I get my love of baking – and cooking – from my Mum. It’s probably the haze of childhood memories but I don’t remember her needing to look up recipes. She just knew how to make perfect Yorkshire puddings, or a lovely coffee and walnut cake. (Parents knew stuff when I was little. Again, it might be the haze of time and the halo effect but I think grown-ups now have lost that confident aura of competence. Most of us seem to stumble from moment to moment catching glimpses of realisation along the way without any real sense of how the world works. Perhaps it’s a different calibre of grown-up – perhaps my generation are all a bit lost and rubbish.)
Everyone thinks their Mum is the best in the world, but sorry folks, I’ve got this one and mine just is the best 🙂 As well as my love for baking, I like to think I’ve inherited her sense of kindness and fairness and the little bits of sociability that I possess are definitely all hers, although I’ll never in a million years manage to be as popular or as well loved as she is: she can’t pop to the shop in our village without bumping into someone she knows through the places she’s worked or the interests and hobbies she enjoys. She’s wickedly funny, bright and clever and compassionate and kind, fierce and loving and precious to me in ways that are beyond my ability to describe. She’s my Mum.
Today’s recipe is for her birthday cake: it’s not for a couple of weeks, but various timing issues meant this was the nearest weekend when we could meet up. We were going to have another wander around the sculptures in the Botanic Gardens and then whisk Mum off shopping for her birthday present. (It’s a big birthday.) However, that was not to be – she’s been in hospital since Wednesday so plans were changed. I’m worried – but trying to keep a lid on my worries and what do I do best when I’m upset and stressed? I bake. So I made this. It’s my second attempt at tweaking and inventing – it’s based on the cinnamon cake with blackberries from earlier in the summer – but the added flavours worked perfectly in my head, one of those lovely moments when you’re juggling ideas and they just slot together perfectly. I wanted something celebratory and autumnal and it seems to have worked: I left the cake tin when we went to visit yesterday and she had a slice after her tea. She said it was lovely, and has since also reported back that the rest went down extremely well with the staff on the ward!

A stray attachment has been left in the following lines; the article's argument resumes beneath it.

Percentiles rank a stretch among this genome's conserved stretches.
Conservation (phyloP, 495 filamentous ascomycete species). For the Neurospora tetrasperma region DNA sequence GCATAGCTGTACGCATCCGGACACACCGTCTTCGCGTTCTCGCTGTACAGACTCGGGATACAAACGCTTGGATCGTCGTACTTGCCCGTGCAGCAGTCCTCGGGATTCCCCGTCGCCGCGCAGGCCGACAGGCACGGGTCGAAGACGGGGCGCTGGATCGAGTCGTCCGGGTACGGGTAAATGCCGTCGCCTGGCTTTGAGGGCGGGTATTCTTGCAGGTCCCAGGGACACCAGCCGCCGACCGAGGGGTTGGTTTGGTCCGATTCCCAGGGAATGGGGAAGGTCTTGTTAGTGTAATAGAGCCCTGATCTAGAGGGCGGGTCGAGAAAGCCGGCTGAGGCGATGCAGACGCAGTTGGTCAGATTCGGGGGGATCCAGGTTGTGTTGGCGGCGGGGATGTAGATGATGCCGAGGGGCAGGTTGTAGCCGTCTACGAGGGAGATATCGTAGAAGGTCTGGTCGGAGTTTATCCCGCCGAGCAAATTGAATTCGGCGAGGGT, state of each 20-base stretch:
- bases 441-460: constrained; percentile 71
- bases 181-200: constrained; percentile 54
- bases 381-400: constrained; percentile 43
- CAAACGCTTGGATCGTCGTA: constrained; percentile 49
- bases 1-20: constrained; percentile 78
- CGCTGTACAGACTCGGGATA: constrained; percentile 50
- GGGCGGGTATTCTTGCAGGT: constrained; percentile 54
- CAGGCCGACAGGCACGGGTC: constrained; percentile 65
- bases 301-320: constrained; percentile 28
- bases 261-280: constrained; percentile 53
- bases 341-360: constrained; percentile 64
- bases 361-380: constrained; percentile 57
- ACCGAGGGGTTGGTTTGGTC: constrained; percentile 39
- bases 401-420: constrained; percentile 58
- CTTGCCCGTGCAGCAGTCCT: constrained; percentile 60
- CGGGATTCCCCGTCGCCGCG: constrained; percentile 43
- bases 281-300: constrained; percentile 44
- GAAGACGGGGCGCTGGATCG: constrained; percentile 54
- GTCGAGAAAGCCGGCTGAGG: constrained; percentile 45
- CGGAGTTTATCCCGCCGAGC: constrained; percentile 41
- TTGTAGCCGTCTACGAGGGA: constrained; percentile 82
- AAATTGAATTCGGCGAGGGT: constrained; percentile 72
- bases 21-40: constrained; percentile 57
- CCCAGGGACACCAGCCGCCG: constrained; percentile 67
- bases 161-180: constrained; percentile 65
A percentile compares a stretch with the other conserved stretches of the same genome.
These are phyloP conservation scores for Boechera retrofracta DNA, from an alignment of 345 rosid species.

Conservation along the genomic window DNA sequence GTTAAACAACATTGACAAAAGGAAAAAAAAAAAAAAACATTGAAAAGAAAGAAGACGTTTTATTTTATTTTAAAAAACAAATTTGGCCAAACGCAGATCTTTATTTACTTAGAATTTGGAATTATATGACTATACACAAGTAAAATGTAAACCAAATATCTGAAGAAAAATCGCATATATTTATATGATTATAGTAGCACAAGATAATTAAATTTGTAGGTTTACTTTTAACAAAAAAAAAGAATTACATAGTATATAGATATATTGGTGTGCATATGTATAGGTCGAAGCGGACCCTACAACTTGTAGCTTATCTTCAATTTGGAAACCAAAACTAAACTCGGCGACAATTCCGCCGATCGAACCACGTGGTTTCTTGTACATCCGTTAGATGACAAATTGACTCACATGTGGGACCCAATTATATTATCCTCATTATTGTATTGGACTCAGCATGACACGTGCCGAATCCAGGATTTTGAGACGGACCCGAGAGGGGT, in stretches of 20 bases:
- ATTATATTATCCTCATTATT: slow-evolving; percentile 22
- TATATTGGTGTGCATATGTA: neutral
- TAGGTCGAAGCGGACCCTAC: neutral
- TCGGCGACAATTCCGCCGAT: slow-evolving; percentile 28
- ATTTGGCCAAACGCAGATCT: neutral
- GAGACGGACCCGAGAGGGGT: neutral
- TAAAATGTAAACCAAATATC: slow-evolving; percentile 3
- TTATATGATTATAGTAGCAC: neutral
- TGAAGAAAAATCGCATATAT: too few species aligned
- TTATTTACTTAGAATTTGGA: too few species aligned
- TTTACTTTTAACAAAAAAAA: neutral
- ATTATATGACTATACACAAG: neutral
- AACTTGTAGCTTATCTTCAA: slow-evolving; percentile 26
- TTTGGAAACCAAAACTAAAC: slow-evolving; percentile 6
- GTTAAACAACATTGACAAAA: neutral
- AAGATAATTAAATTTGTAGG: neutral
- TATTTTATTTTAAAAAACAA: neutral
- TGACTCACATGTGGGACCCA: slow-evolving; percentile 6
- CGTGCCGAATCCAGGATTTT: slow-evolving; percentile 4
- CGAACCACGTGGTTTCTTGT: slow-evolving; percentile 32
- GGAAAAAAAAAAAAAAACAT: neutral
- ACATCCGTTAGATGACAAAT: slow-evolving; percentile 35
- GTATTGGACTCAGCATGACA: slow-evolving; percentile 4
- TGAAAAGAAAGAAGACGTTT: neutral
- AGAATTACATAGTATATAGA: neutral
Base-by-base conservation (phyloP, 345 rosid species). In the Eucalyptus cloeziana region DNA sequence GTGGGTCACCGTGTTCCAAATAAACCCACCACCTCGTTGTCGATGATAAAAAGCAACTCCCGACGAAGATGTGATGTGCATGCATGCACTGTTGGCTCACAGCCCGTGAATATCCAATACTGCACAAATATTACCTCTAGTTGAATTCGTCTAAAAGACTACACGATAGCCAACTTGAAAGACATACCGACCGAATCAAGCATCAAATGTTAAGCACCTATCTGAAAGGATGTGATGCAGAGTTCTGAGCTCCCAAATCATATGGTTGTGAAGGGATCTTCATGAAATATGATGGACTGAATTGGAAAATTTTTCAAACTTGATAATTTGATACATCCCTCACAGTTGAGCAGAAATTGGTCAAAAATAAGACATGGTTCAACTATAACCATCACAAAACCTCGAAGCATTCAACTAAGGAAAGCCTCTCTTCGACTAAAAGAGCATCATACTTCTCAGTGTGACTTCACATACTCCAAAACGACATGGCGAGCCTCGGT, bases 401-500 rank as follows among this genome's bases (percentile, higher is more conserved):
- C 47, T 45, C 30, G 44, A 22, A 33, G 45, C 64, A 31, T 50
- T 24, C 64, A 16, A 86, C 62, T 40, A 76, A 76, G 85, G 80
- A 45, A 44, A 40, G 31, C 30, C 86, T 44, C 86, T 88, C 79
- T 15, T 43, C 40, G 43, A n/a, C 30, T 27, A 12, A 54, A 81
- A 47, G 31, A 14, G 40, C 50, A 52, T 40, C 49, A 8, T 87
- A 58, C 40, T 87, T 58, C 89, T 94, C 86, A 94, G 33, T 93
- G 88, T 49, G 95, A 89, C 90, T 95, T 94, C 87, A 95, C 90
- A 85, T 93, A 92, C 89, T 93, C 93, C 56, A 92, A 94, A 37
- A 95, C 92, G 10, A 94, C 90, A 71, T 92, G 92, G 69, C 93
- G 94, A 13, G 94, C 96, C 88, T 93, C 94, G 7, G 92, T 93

Happy (early!) Birthday Mum. Love you to bits. Feel better soon!
Cinnamon, hazelnut & apple cake
6″ cake, Adapted from an 8″ recipe here.
- 50g hazelnuts – toasted in a hot oven for 5 minutes until golden brown, roughly chopped
- 1 Bramley apple, peeled, cored and finely chopped
- 2 eggs
- 110g caster sugar
- 30g golden syrup
- 100g wholewheat flour
- 1 tsp baking powder
- 2 tsp ground cinnamon
- 100ml cold milk
For the filling
- 50 ml double cream
- 1 tin Carnation evaporated milk with caramel* – you’ll only need 2 tablespoonfuls though.
- Sea salt flakes, just a pinch
- Icing sugar to finish
- Butter and line a 6″ round cake tin, and heat the oven to 180C/350F/ gas mark 4 (same for fan-assisted).
- Prepare the hazelnuts and apples and set aside.
- Using the whisk attachment on an electric mixer, beat the eggs with the sugar and syrup until pale and thick, and the mixture falls like thick ribbons when the beaters are lifted from the bowl.
- Sift the wholemeal flour, baking powder and cinnamon once, tipping back any bran that the sieve collects. Add the milk to the beaten eggs and whisk, then add the flour and whisk again until just smooth.
- Stir in the chopped hazlenuts and finely sliced apple. It will look like this is going to sink and be atrocious – it won’t.
- Pour this into the prepared cake tin and bake in the centre of the oven for 45 minutes (if you need to stop it burning, cover the top of the cake with foil for the last 10 minutes). When a skewer inserted comes out clean, remove from the oven and set aside to cool.
- Lightly whip the cream and stir the salt into 2 tablespoonfuls of the caramel. (Stir gently. Don’t liquify the caramel like I did, or it’ll all run out! Keep it spreadable if you can.)
- Slice the cake across horizontally and spread the cream on one side, the caramel on the other. Again, I didn’t do this – hence the runny caramel in the photos!
- Lightly dust the reassembled cake with icing sugar – I also then dusted a little extra cinnamon in a line over the top to make it look prettier!
* I probably could have made my own caramel but I don’t think I’m at that level of expertise yet! Plus this was made at 6am on Friday in my usual #BakingBeforeBreakfast slot and the idea of boiling sugar up before work didn’t appeal. The caramel-in-a-tin is AMAZING though. I have cunning ideas for using up the leftovers…